Curses! Didn’t I remember to say I was an English major? That the last math class I took was fifteen years ago? That it was a rehash of high-school trig, the only math in which I have any proven ability? That it was the lowest-level math class my college offered? That I had to call my husband in Colorado to ask him a doofy question about percentages?
Thank goodness for math.com
. I’m giving myself a crash course as we speak.
In other news: Packing is cruising along in earnest. I have a daily quota, and I’ve met it more often than not. My new review is up on Altar Magazine’s site
. I’ve picked up a gig writing a monthly newsletter for a company in Maryland. I’ve been sending out queries. The children are slowly mending from this abysmal cold. We’re all still sad that Daddy’s not here. His job is touch-and-go, and he’s homesick. Been whining in MHA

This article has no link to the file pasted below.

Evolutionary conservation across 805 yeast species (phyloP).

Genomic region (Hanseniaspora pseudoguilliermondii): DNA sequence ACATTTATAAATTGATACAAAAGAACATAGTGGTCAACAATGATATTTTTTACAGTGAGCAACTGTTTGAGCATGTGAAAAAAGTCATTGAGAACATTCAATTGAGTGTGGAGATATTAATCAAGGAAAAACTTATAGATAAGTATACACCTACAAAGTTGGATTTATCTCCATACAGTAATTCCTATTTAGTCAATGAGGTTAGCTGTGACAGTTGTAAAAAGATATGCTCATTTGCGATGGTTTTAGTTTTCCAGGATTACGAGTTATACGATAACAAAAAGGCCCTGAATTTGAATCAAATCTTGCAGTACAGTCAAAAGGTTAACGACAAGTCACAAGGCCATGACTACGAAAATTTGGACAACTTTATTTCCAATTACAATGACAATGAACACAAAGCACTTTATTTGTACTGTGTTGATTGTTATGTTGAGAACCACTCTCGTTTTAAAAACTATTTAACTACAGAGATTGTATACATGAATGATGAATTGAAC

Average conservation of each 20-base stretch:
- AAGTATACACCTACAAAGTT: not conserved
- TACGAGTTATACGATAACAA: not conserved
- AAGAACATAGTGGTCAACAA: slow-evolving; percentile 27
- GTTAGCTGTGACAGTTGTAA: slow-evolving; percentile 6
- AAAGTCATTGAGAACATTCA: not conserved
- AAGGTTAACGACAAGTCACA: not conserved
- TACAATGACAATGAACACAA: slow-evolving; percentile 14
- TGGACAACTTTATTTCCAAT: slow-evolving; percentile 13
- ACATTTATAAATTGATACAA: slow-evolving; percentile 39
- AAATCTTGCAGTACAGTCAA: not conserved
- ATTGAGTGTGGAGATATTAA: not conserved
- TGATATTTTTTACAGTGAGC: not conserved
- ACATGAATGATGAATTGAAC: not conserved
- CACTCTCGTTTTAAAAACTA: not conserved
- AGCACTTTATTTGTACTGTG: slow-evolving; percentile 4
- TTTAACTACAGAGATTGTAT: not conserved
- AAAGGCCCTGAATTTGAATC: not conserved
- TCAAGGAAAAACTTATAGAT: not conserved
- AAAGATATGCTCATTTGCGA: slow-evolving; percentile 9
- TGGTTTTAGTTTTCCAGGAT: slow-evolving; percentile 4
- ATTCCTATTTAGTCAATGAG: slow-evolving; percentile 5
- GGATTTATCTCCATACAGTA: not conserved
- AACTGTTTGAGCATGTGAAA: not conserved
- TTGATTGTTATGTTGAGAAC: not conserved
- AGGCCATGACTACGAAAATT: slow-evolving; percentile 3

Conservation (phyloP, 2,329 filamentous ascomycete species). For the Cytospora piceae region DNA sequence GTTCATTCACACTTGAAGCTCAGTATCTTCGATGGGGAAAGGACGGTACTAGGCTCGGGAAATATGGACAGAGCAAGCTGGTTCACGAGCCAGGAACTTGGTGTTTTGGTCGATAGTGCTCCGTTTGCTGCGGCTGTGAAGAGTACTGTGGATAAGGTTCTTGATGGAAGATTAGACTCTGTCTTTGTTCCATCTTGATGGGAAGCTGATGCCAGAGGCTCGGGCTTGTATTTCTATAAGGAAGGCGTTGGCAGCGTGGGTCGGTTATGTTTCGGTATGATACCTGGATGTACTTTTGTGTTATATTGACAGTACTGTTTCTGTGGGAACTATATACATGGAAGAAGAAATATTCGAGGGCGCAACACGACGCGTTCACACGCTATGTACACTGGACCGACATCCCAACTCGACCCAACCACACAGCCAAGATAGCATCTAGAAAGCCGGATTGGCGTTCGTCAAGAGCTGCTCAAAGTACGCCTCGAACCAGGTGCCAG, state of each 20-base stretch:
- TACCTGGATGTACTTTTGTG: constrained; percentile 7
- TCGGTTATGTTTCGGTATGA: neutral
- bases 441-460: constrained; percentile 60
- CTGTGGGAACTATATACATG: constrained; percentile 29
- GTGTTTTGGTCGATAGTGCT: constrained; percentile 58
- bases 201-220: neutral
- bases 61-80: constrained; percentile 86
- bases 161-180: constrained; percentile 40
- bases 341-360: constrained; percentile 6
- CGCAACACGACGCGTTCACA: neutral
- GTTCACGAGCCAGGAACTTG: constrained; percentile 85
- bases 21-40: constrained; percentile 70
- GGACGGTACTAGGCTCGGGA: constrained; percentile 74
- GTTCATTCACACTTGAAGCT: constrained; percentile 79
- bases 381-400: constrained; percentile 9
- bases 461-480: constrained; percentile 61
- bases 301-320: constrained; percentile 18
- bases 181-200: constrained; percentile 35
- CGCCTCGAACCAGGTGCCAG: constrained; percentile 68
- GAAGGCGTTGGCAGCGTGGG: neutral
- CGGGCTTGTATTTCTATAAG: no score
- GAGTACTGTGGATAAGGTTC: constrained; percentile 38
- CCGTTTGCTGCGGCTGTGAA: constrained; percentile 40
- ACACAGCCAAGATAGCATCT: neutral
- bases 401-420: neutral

about the moving stuff – Kathleen’s entries are so elegant and neat and tidy, and mine seem more scattered. My whole mind is scattered nowadays. I’ve got to get it together in time to tutor!
Q: How committed am I?
A: So committed that I skipped the Oscars last night to work on my book review. This is a big deal. The last time I missed the Oscars, it was because I was in San Francisco, having an amazing evening. It was 2001; Julia Roberts won; I saw it in the paper next morning and I had no regrets. This morning, also no regrets.
The question has a double edge. I haven’t been committed yet, but that could change if I keep up this pace.